Saturday, April 30, 2011

Dinner at the Homesick Restaurant by Anne Tyler: A review

In Anna Karenina, Leo Tolstoy famously wrote that "Happy families are all alike; every unhappy family is unhappy in its own way." All of Anne Tyler's families are different and that is certainly true of the Tull family that we meet in Dinner at the Homesick Restaurant.

We meet the family initially as its irascible matriarch, Pearl Tull, lies dying at age 85. Caught between life and death, she is beset by memories and by regrets. She struggles to tell Ezra, her favorite son, that he should have had an alternate mother, but she is unable to form the words. Her memories take her back to the time, some 30 years before, when her husband, Beck Tull, deserted her, leaving her to raise their three children on her own.

Beck was a traveling salesman and his children were used to him being away from home, so none of them noticed any difference at first. Their mother refused to tell them they had been deserted. She pretended - for years! - that he was just on another business trip. When she finally did get around to telling them, they had, of course, already figured it out and hardly even responded to her big announcement.

The three children could not be more different. Cody, the oldest, is a greedy and spiteful boy who delights in torturing his younger brother. He maintains a likable facade with other people, but with Ezra, he's just downright mean. As an adult, he suffers from obscure guilt and believes that everyone is out to cheat him.

Ezra, on the other hand, is a dreamy, nurturing kind of person. The focus of his life is food - not eating it, but preparing it for others. His greatest joy is in feeding people and watching them enjoy the food he has prepared. It is not surprising then that he should wind up as the owner of the Homesick Restaurant which gives the novel its title. As appealing as Ezra is, he sort of floats through life without making strong connections to others. There is a curious absence of passion in him. The love of his life, Ruth, who he plans to marry in his mid-twenties, is stolen from him by his jealous older brother who marries her himself. Ezra forgives them both.

Jenny, the daughter, was so young that she barely remembered the father who deserted them and yet it had a profound impact on her life for it left her at the mercy of an angry and sometimes violent mother. Jenny built a wall to protect herself. The mortar of her construction was energy and humor. Later in life, she is described as always laughing, always moving. She is never able to stop and take anything seriously for if she did, she might crack. She fears connection with others, even those with whom she should be closest.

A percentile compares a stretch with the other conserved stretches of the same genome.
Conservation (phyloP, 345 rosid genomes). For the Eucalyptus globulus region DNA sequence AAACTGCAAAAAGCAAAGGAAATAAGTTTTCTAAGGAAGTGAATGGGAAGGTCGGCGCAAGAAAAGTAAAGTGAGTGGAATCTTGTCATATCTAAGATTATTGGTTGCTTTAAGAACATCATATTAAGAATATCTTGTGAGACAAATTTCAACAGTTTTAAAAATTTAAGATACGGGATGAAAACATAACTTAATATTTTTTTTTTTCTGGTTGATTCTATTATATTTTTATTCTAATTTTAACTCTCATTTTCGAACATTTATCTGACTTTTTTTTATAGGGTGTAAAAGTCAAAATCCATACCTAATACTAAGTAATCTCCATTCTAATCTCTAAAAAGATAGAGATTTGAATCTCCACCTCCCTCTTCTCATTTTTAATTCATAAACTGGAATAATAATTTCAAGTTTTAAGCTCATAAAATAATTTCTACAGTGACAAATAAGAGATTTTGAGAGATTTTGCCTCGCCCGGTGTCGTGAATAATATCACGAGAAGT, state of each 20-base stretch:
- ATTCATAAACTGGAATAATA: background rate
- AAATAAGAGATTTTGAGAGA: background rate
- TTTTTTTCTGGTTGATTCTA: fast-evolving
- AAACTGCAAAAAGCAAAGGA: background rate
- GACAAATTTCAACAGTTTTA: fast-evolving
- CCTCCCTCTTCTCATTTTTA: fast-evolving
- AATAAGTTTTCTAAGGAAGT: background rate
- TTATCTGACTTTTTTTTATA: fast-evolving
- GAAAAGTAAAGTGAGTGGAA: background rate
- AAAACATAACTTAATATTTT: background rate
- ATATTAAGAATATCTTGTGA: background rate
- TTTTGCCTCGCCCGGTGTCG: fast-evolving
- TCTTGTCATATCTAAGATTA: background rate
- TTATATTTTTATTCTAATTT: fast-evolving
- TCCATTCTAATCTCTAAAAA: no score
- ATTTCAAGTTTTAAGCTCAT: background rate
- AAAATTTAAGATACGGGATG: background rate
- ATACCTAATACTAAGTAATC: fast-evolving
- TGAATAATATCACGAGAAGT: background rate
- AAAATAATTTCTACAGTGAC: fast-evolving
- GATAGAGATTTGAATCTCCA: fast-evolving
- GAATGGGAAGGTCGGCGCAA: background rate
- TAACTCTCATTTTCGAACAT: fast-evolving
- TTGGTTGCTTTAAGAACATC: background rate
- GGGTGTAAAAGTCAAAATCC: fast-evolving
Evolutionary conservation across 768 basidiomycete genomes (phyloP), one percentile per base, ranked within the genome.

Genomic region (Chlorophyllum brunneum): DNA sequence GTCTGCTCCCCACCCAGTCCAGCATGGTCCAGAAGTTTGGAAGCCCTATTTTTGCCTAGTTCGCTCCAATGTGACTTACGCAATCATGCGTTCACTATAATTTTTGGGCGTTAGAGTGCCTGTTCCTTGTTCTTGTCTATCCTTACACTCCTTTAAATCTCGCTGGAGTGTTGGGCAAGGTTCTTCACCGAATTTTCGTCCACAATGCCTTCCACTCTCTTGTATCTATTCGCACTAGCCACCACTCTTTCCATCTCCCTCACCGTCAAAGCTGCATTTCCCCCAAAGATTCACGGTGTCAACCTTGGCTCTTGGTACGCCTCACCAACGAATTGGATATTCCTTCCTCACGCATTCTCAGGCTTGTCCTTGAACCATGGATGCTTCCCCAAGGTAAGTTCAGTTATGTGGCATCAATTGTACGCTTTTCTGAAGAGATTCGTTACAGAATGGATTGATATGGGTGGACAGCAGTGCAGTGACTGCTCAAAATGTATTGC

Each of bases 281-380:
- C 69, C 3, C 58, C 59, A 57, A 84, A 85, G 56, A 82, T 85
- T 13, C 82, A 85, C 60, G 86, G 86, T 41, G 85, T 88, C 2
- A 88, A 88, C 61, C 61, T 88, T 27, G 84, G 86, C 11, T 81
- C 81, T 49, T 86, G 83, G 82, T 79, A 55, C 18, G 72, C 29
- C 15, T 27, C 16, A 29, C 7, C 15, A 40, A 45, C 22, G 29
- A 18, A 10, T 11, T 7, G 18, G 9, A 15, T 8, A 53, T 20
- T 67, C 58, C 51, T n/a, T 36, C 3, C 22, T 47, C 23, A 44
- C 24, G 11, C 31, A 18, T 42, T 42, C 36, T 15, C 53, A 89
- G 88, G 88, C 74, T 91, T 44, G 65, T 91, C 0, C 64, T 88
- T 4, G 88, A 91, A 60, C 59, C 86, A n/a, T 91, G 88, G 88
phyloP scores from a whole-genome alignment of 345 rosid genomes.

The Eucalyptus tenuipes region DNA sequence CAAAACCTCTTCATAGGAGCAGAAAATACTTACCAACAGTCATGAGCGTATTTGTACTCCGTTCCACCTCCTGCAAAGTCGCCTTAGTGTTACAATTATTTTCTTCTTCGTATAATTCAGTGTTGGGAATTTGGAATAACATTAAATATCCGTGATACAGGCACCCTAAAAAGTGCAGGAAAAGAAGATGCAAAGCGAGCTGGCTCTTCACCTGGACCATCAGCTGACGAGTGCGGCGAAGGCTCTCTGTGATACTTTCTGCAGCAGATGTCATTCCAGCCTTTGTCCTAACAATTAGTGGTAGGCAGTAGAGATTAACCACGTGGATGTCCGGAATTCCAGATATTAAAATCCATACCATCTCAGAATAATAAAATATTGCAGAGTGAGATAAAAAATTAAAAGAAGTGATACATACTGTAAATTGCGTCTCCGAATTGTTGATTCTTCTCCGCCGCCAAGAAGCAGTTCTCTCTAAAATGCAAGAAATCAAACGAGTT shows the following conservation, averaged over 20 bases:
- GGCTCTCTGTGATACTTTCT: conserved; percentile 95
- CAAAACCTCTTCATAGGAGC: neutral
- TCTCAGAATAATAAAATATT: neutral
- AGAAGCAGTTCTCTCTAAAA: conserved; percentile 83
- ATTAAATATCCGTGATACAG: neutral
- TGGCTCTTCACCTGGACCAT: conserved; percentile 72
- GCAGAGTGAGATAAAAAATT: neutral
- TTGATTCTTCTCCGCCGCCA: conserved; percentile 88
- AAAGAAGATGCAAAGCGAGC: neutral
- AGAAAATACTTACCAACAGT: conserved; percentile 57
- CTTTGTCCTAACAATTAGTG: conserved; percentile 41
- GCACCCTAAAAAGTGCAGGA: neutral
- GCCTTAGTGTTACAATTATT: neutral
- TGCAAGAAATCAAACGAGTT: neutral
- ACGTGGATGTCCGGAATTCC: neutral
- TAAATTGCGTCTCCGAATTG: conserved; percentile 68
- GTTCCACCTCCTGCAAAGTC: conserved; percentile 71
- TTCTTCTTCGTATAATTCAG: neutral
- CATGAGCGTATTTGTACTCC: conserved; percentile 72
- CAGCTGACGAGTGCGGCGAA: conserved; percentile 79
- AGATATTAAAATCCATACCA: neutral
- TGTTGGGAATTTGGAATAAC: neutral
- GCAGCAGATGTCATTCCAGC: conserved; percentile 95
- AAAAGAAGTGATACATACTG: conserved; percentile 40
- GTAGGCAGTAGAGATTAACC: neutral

Pearl Tull is of the opinion that there is something "off" in each of her children, and in that she is perceptive. But what is the cause of that? Could it possibly be the cold and ferocious parenting they received from her? And yet, Pearl, by her lights, did the best she could, struggling to provide materially for herself and three children. Perhaps there was no energy left over for spiritual or psychological nourishment. And, in fact, each of her children grew up to be a success in the eyes of the world: Cody an efficiency engineer much in demand; Ezra the contented owner of a successful restaurant; Jenny, a pediatrician who is thrice-married and ends up with a house full of kids, mostly those of her third husband, but it is a situation that seems to suit her right down to the ground. So, Pearl couldn't have been such an awful mother, could she? Well, read this wonderful book and decide for yourself.

The dysfunctional Tull family seems so real to me. I see members of my own family here, both the family I grew up in and the family I raised. I'm sorry to say that I could even see myself in Pearl Tull, probably the most unsympathetic character in the book. This is Anne Tyler's genius. From chapter to chapter, she switches voices from one character to another, until at the end, we have seen the entire story through the eyes of every character, even the absent husband and father, Beck Tull. And through the eyes of each of them, their own stories seem...reasonable, plausible. Ah, to be able to write like that!

2 comments:

  1. Sounds like a great book. You've made me want to read it.
    Your "character analysis" of each of the children reminded me of Mr. Smith telling us that you become a part of your environment. Daddy always said,"Circumstance alters cases." So I guess they were correct in saying that environment and circumstance shaped each personality.

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  2. Your Daddy and Mr. Smith were smart men, Anonymous. I think you would like the book. Tyler is a wonderful writer.

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